The p35 kDa protein of the spirochete Borrelia burgdorferi is being investigated for use as an early diagnostic marker of Lyme Disease. Borrelia may change its antigenic composition in its need for adaptation to stresses imposed by changes in conditions from cycling between its arthropod and mammalian hosts. This group of B. burgdorferi proteins may be induced in the tick midgut during the feeding event. The p35 protein elicits a protective immunity from wild type B. burgdorferi. It has been shown that p35 expression in B. burgdorferi is upregulated in the stationary growth phase, and that a temperature of 34°C but not 24°C influenced the expression. The expression of a majority of the proteins expressed in early Lyme disease is affected pH, being abundantly expressed at pH 7.0 (resembling the tick midgut pH of 6.8 during feeding) but only sparsely at pH 8.0 (a condition closer to that of the unfed tick midgut pH of 7.4). The encoding genes may be coregulated. The 35-kDa antigen has been shown to be a statistically significant marker in IgG immunoblots in a study of patients with early Lyme disease who presented with erythema migrans. Recombinant p35 protein may be useful as a diagnostic reagent, especially in combination with other antigens that have been deemed relevant in serodiagnosis of early Lyme disease. Lyme disease proteins are ideal for researchers interested in immunology, neurology, and rheumatology, coinfections , autoimmune, and neurodegenerative diseases.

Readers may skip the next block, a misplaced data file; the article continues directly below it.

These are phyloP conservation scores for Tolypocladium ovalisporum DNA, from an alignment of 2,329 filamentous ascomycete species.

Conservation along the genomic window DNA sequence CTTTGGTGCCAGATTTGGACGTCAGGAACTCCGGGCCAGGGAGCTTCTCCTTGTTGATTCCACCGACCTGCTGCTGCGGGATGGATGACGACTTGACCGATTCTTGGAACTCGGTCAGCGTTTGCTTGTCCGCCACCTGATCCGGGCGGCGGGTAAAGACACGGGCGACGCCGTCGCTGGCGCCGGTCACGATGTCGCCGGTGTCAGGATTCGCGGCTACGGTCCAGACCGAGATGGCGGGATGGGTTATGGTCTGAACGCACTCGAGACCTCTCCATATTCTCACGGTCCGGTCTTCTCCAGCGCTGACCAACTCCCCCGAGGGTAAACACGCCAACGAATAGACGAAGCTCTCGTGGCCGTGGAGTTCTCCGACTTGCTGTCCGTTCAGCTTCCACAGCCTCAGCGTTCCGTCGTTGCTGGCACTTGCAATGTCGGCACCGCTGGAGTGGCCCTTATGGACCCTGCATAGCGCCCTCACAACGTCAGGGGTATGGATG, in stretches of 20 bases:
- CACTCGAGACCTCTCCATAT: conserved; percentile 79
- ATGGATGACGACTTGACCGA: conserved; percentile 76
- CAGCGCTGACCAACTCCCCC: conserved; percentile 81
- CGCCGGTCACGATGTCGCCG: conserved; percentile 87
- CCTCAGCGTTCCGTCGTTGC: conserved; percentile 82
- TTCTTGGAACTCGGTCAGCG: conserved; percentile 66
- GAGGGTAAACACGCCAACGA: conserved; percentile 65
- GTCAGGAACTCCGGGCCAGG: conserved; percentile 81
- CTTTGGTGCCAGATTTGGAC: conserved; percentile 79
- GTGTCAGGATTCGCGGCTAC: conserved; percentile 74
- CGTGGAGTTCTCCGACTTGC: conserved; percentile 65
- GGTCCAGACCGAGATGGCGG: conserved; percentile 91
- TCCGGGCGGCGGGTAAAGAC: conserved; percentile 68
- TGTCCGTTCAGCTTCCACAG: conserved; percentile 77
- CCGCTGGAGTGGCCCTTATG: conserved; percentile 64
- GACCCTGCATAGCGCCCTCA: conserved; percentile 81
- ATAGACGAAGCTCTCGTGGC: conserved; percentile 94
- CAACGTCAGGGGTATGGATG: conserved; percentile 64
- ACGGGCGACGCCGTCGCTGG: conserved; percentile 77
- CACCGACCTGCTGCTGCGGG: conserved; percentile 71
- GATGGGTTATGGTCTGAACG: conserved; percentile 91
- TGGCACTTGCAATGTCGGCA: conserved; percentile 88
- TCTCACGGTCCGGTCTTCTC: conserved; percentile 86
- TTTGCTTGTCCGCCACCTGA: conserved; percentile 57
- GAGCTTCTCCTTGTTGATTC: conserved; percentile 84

bba64, Borrelia burgdorferi p35, control protein